There are certain truths that no one tells you about homeschooling.
No one tells you, as one example, how much time you will spend wondering if you are doing enough, if you are doing it right, etc…
No one tells you, as another example, that without dogged determination to do something different, homeschooling can be an isolating, and even lonely, existence at times in terms of adult relationships.
Few will share the reality that homeschooling can drive wedges in families just as it can strengthen bonds. Some wedges are necessary, like distancing yourself from cynical, doubtful relatives; other wedges, like the distancing that can occur between you and your spouse, should be avoided as much as possible (a post all its own).
Also, no one admits that, in spending soooooo much time planning, researching, praying, investing, implementing, hoping, doubting, and more praying, etc., over these little people, not to mention the hours of the day that it’s just you and them, you can lose yourself.
The truth is that homeschooling requires that you wear so many caps until your sense of happiness, your sense of achievement, and indeed, your sense of who you are might become a function of how well someone is reading, or whether someone else completed all of his lessons in a timely manner.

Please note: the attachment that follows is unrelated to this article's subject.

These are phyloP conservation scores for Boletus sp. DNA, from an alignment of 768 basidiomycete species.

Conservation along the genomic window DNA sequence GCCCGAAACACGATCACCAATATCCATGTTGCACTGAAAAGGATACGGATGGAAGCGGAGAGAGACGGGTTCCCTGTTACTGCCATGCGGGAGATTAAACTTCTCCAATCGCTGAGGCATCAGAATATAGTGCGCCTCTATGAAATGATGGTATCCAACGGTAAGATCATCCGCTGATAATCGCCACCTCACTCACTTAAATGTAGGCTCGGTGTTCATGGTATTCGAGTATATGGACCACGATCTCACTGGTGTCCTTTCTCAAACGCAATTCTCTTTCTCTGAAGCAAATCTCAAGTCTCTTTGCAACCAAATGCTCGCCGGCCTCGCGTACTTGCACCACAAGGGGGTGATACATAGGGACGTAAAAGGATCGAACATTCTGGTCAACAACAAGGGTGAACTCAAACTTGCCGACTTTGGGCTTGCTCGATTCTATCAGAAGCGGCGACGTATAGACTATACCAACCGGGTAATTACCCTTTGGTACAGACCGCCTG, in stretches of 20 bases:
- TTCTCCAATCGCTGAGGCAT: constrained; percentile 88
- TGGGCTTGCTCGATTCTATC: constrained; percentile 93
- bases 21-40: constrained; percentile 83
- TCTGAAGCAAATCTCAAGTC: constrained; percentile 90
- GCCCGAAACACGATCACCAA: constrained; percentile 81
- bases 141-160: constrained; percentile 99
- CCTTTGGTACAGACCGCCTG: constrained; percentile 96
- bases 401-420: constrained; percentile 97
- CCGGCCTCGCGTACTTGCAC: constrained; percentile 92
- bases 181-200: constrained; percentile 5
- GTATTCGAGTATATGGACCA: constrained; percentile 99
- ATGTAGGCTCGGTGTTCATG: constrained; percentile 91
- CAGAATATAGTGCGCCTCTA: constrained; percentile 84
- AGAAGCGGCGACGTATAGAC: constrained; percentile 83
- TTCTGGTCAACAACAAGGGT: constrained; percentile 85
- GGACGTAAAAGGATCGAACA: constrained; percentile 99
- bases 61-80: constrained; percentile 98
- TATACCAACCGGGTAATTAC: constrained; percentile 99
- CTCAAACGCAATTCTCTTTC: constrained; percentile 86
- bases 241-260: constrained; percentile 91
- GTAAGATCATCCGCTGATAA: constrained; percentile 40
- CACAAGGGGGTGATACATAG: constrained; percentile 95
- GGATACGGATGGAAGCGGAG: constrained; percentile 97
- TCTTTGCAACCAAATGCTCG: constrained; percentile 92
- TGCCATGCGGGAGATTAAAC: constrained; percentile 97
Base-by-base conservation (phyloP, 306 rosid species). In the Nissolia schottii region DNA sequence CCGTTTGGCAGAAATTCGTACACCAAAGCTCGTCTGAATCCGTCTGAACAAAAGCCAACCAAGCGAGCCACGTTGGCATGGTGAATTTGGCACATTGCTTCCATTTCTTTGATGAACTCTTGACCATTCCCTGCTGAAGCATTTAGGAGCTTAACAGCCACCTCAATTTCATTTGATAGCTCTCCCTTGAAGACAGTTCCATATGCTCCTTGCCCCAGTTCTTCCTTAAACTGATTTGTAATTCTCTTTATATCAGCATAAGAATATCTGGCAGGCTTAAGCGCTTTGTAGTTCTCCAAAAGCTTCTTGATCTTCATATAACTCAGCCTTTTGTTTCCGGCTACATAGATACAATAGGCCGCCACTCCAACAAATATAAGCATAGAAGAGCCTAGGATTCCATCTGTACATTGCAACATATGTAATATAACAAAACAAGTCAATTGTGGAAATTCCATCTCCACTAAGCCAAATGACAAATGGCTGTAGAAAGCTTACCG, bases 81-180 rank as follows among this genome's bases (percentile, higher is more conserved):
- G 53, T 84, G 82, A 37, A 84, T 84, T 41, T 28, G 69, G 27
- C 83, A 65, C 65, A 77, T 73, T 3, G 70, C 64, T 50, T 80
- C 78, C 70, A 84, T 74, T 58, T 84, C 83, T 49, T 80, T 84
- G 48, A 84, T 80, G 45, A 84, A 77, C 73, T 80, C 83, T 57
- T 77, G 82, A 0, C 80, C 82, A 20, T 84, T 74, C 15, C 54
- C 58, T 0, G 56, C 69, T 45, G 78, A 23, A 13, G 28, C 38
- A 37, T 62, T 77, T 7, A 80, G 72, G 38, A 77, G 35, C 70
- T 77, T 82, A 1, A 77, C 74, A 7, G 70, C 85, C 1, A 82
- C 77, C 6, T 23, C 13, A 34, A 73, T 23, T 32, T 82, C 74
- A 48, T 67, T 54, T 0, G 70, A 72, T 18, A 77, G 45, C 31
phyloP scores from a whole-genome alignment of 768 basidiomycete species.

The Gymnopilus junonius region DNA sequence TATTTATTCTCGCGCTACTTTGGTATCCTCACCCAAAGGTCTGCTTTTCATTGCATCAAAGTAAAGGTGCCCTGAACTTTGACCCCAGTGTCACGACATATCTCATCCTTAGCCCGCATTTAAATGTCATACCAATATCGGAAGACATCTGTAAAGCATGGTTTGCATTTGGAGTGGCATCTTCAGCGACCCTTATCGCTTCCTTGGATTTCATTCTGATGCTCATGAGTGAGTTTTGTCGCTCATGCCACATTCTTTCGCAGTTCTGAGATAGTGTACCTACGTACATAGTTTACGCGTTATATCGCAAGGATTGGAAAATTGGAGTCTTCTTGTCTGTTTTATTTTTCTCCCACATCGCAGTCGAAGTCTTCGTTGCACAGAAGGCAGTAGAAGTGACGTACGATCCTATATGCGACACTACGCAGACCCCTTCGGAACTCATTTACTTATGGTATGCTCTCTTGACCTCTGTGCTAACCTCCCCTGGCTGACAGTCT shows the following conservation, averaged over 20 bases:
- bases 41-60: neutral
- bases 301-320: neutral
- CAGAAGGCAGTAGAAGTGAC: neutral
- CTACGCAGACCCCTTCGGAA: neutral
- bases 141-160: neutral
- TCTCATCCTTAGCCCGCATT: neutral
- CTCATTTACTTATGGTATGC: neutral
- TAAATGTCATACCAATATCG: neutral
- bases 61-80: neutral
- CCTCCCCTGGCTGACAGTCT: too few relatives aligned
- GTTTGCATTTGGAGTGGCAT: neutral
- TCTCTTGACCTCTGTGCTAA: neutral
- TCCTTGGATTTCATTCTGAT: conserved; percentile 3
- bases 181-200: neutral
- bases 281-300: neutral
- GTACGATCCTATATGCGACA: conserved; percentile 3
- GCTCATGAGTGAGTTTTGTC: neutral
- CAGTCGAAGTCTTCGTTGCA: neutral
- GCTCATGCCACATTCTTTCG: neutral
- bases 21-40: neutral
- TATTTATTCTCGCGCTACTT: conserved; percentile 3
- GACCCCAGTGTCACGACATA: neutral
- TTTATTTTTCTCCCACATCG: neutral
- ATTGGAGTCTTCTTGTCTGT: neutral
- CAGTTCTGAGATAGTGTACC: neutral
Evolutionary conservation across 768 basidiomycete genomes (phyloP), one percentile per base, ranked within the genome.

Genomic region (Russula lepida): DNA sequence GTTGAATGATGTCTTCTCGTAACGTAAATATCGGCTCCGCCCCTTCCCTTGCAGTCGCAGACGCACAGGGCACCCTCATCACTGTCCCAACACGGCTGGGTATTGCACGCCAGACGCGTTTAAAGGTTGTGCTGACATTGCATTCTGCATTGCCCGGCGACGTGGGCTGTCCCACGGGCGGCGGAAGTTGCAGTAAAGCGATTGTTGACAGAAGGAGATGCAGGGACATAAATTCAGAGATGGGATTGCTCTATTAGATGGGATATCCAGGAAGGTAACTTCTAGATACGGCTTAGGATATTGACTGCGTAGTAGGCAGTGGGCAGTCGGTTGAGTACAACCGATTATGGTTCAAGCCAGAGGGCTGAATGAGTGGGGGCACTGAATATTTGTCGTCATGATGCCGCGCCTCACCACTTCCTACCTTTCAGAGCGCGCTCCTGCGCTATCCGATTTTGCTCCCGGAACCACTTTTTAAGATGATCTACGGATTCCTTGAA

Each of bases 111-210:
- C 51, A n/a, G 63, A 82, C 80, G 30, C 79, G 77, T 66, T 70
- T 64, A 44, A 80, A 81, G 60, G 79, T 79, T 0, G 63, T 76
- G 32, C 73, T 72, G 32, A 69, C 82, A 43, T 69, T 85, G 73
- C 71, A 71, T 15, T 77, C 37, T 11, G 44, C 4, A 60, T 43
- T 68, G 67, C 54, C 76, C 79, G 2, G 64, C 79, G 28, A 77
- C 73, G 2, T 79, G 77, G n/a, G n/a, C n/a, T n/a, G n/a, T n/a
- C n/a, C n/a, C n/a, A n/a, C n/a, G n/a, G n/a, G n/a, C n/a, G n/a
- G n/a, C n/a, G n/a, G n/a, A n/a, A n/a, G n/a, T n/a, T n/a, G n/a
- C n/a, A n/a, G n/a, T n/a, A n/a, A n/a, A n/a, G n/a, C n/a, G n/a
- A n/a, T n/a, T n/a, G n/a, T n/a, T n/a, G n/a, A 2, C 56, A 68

I have had days when a book discussion left me on a “high” all day.
I have also had days when a missed assignment or a math lesson depressed me to the point of not moving from the couch while I buried my sorrows in popcorn.
I know I’m not alone in this; lately I have spoken with several ladies who have lamented about being lonely, or otherwise disengaged from a normal life (whatever that looks like).
The results of such lingering feelings, all those hours and all that stress, can weigh heavily on our minds…and on our bodies. Those feelings are greatly magnified when you are the sole adult in the household.
I have written before about the positive impact of the people around me in helping me with better eating habits as an adult than I had as a child. Indeed, all of our children are very conscious of restful sleep, healthy eating, and regular exercise.
I am a work-in-progress, for sure. But…
I am understanding more and more the importance of being well as I seek to minister to those around me. So, I drink my herbal tea that feels like oil to the Tinman, and I hit my step for some cardio. Sometimes I walk, especially now that the weather is cooling down.
The youngest leads me in her favorite, online workouts (you will get NO shots of that)!
I take advantage of the therapeutic value of writing, and of getting my hands dirty. I celebrate with and for those around me, and I pray for their pains. I stay aware of the harsh cruelties of these times, but I try to stay mindful of the end of The Book. That part is not easy.
I am still working on sleep. This change of life is for the birds.
What are your commitments to yourself and to self care, mind, body, and soul?